JAY: Yeah, why didn’t you buy the–the argument was: this war was forced on Israel, and these occupation was necessary for defensive measures. Why didn’t you buy that?
RATNER: You know, it didn’t make any sense to me, because I just thought Israel was so powerful and that it didn’t seem right to me that they needed the entire West Bank for their defense. And I can’t say it was very well formulated. It was an intellectual feeling that this is wrong that they’re taking all these Palestinians and they’re making them into–and they’re occupiers, essentially. But that was an intellectual feeling. Emotionally, I couldn’t break with my attachment. It was very hard. And so–and I think what I would say–and it’s probably true of more Jews than we think: I was probably disabled from really speaking out because of that conflict, because I understood that what was going on in the Middle East and with Israel was wrong, that it was acting as a settler imperialist country. I may not have had the language at that point in ’67 to say that, but that’s what I understood. And my emotions were still so strongly tied to this is the land of my people–and probably the Holocaust, but particularly the land of my people–and I–we all have tons of relatives in Israel.
JAY: So how does that start to change for you?
RATNER: I mean, I think it starts to change when I put the U.S., and Israel in particular, into a broader movement, a broader politics that I began to develop, particularly, I think, around Vietnam, most likely, because Vietnam, as we talked about, starts–you know, it starts early in my career at college, it goes through law school and, you know, through mid ’60s and ’70s, and there was the first–my real awakening that the U.S. is just an immoral country. And perhaps–and the U.S. is at that point still a very big supporter of Israel. And I started now to examine some of the assumptions I had growing up, main one being that the U.S. is a moral country that’s going to do good for all people in the world.
JAY: The Kennedyesque vision.
RATNER: I guess I would call it the Kennedyesque vision. And there’s still much conflict about how accurate that view of his vision is. And I think that Israel then got filled in into that.
And as they developed over the next years, through the ’70s and into the ’80s, I really began to see Israel–I mean, I looked at what Israel had been doing. It was, you know, supporting apartheid in South Africa. As I worked in the ’80s in Central America, it was, you know, training, sending trainers into Argentina and other places to train people like the Contras who were fighting against, you know, the liberation movements in Nicaragua and then in other places. So I began to see that Israel’s role was one which I just found completely unacceptable from my broader anti-imperialist politics.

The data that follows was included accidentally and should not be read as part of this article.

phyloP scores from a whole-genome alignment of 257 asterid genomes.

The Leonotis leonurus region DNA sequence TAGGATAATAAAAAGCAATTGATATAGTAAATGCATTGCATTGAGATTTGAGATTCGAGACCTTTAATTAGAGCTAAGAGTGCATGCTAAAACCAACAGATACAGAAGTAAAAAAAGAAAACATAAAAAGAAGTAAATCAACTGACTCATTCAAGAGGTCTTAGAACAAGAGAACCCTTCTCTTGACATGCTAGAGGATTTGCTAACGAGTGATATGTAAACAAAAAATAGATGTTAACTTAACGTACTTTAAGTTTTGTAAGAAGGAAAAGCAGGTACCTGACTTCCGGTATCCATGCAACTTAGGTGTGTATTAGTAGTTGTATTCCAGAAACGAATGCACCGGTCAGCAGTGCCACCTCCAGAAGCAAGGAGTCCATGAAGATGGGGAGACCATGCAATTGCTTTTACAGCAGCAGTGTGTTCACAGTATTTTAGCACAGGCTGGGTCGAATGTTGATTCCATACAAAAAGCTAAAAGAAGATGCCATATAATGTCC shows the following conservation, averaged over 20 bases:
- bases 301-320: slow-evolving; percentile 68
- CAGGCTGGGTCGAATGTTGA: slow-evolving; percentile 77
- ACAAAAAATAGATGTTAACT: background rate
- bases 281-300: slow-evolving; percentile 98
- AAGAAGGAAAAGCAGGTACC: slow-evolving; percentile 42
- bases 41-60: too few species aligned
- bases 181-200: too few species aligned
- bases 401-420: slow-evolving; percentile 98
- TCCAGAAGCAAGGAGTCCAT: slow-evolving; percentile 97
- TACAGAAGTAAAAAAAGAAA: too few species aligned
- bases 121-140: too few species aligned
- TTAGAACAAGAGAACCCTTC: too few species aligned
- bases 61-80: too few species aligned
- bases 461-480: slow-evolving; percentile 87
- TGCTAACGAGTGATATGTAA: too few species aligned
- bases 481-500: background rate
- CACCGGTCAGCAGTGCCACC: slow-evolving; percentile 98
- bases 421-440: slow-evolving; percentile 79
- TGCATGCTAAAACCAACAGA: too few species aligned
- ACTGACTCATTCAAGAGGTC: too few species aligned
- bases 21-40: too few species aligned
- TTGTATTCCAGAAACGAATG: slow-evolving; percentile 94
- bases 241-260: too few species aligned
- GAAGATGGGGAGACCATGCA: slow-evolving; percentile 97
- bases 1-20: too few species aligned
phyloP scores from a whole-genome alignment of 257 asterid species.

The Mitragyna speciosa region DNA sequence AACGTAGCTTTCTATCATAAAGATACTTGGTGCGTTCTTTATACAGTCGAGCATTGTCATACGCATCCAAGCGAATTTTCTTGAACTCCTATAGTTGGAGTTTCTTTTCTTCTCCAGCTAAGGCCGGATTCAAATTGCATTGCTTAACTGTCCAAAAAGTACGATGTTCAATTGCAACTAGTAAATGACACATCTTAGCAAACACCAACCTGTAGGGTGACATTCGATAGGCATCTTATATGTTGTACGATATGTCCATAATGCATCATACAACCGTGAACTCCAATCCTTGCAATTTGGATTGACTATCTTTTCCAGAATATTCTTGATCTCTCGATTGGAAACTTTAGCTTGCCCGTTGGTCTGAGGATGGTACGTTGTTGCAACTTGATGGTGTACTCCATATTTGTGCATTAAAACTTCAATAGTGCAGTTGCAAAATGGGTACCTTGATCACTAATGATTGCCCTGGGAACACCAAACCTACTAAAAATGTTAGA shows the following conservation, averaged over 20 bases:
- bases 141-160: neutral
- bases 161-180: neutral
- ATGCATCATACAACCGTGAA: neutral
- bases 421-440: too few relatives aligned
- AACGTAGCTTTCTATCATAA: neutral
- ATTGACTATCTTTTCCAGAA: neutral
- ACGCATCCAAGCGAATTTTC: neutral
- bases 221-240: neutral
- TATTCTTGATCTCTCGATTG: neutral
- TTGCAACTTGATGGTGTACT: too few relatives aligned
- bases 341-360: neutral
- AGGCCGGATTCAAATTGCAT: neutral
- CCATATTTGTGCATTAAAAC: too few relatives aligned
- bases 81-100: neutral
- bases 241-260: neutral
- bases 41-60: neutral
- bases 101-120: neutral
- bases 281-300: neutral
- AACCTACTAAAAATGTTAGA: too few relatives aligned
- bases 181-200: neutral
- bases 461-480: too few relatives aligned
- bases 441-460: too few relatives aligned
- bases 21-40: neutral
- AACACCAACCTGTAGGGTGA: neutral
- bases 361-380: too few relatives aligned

JAY: Speaking out as a Jew openly critiquing Israel, especially–. When do you get to New York?
RATNER: Oh, by 1966, I’m in New York, ’67.
JAY: Yeah. So, I mean, particularly in New York, to be a Jew going through law school, to speak openly and critically of Israel, it’s not an easy thing to do, even now, but especially then. At first you describe being kind of confused yourself or a little ambivalent or trying to make sense of it. But when it starts to get clear for you, when do you start to speak out, and how big a deal is that?
RATNER: Well, you know, even today, as you said, it’s still–New York can be very difficult, and people get harassed for it or they get their speaking engagements canceled. I’ve just seen two or three this week, but in New York, where they just say, we’re not going to have this speaker, you know, we’re going to have to wrap it in this or that and with another speaker. So it’s still very difficult.
When I started really speaking out with knowledge, I would say probably not till quite late, probably till the ’80s, where I felt I was, you know, smart enough to really–knew enough to really be able to speak out. Getting to know Palestinians was probably very important on that, you know, on that adventure, and also because I was in such a progressive community by that time of anti [incompr.] call them anti-imperialists, and, you know, particularly around the Central America wars, that I think that that allowed me a certain sense of freedom, because I had a community that would protect me. It wasn’t just me going out there and speaking. It was a community of people [crosstalk]